Buffalo Springs Airport
Aerial view of the airport from the East.
Catalina Airport runway diagram
|Owner||Catalina Island Conservancy|
|Serves||Avalon, Catalina Island, California|
|Elevation AMSL||1,602 ft / 488 m|
Catalina Airport (IATA: AVX, ICAO: KAVX, FAA LID: AVX) is a privately owned airport located six miles (10 km) northwest of the central business district of Avalon, California in the middle of Catalina Island. The airport is open to the public and allows general aviation aircraft to land there. The only requirement is that inbound pilots state their intention to land and that they pay a $25 landing fee. The airport is primarily used for general aviation. The airport is also used for airfreight from the mainland. Supplies for the island are delivered via Douglas DC-3 aircraft daily.
The airfield is also known as the Airport in the Sky due to the fact it lies near the island's highest point at an elevation of 1,602 ft (488 m) All roads to the airport from the island's population centers climb steeply upward.
The airport currently has no scheduled passenger service.
The airport originally opened as Buffalo Springs Airport in the spring of 1941. It was built by the Wrigley family of Chicago, who owned most of the island under the Santa Catalina Island Company, by leveling off the top of a hill. Prior to this, only seaplanes landed at Hamilton Cove Seaplane Base, just north of Avalon. The Wrigleys kept a DC-3 in the large hangar there.
World War II
In the autumn of 1942 the United States Army Air Forces (USAAF) took control of the Buffalo Springs Airport for the duration of World War II, to support Army, Navy, Coast Guard, the Maritime Service, and the Office of Strategic Services (OSS) activities on the island.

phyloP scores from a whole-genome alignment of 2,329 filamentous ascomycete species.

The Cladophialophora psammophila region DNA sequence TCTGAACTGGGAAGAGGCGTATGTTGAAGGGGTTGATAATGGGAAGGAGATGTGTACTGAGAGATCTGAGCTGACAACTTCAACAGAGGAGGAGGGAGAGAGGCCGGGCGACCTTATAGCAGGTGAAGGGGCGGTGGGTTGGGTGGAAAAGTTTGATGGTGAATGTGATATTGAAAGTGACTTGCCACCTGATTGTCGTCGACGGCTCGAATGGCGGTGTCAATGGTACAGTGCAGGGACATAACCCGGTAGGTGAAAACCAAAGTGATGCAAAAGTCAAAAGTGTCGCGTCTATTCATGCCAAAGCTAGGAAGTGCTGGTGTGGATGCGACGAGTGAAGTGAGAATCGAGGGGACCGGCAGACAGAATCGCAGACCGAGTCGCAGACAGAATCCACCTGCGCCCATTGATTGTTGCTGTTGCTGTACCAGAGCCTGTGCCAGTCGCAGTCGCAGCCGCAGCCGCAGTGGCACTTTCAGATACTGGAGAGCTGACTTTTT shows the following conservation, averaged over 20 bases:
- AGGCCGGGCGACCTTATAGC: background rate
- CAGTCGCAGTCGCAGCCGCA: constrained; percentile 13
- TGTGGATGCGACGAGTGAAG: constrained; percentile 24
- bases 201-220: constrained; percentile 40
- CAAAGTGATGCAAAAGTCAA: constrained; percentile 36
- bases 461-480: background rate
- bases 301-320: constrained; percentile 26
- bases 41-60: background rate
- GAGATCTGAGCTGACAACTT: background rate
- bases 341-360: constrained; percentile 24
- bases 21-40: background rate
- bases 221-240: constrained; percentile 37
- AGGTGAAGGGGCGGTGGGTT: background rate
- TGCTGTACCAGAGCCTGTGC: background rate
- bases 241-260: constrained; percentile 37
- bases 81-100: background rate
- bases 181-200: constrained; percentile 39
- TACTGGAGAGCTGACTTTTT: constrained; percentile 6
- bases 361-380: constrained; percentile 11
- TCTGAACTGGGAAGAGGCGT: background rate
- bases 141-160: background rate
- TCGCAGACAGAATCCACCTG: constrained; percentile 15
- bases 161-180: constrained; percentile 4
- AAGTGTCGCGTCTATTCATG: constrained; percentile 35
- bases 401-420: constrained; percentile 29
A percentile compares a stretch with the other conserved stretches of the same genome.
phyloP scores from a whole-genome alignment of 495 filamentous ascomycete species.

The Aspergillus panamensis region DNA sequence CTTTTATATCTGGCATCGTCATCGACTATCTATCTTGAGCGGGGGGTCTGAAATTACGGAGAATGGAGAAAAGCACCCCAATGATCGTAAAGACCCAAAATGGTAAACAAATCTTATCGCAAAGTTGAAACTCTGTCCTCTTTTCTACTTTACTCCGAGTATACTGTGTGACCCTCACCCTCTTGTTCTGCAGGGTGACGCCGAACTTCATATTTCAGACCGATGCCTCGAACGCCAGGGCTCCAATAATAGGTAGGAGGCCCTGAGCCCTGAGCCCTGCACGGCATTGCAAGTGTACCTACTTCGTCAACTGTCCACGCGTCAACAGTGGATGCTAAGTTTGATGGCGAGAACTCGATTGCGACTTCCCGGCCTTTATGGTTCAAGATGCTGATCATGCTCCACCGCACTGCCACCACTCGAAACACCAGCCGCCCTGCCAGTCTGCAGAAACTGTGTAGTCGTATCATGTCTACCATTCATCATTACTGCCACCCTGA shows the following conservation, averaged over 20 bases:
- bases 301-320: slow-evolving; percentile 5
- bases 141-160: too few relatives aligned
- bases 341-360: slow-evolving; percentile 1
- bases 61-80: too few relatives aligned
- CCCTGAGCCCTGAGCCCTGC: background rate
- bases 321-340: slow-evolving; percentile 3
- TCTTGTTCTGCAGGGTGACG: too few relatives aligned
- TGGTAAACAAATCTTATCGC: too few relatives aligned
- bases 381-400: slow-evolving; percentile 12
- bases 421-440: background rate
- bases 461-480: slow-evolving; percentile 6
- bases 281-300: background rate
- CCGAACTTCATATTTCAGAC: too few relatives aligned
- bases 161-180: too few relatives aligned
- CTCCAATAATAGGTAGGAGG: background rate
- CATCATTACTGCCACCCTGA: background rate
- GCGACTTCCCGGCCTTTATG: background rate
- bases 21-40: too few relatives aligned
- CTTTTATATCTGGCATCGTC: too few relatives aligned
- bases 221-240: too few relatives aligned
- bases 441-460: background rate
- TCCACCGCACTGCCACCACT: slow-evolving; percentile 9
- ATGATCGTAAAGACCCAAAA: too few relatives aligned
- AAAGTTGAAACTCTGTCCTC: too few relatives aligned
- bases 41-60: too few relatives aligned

It also was a USAAF Fourth Air Force Replacement Training Station. Administratively, the airfield operated as a sub-base of March Field located in Riverside County.
Former commercial flights
In the early 1950s, United Airlines served the airport with scheduled passenger service with nonstop flights to Long Beach Airport (LGB) and direct, one stop service to Los Angeles International Airport (LAX) operated with Douglas DC-3 aircraft. During the mid 1950s, Catalina Air Lines was operating de Havilland Dove twin prop aircraft on nonstop flights to Los Angeles International and Burbank Airport (BUR, now Bob Hope Airport). By the late 1950s, Pacific Air Lines was providing flights with Douglas DC-3 aircraft to Los Angeles International, Long Beach Airport, and Burbank Airport.
Golden West Airlines provided flights as well during the early 1970s with de Havilland Canada DHC-6 Twin Otter short takeoff and landing STOL capable twin turboprop aircraft with nonstop service to LAX and Orange County Airport (SNA, now John Wayne Airport). Golden West also acquired Catalina Air Lines which served the island with seaplane flights operated from Avalon and Two Harbors.
- Film shoots
Catalina Island Conservancy
The airport is now owned by the Catalina Island Conservancy which lets charter planes fly into the airport.
While landing at the airport a private Learjet landed overshot Runway 22, killing six people. After that the Catalina Island Conservancy has limited the number of planes allowed to use the airport.
- "Airline and Airport Code Search". IATA. Retrieved 15 October 2015.
- FAA Airport Master Record for AVX ( PDF), retrieved 15 March 2007
- Catalina Island - Airport Information
- California State Military Museum: History of the Buffalo Springs Airport, Catalina Island
- Jan. 4, 1953 United Air Lines system timetable
- June 20, 1955(?) Catalina Airlines system timetable
- Dec. 1, 1959 Pacific Air Lines system timetable
- 1968 Catalina-Vegas system timetable
- http://www.timetableimages.com, June 1972 & Jan. 1, 1973 Golden West Airlines system timetables
- IMDB Shooting Locations: The In-Laws
- Buffalo Springs Station restaurant
- Resources for this airport: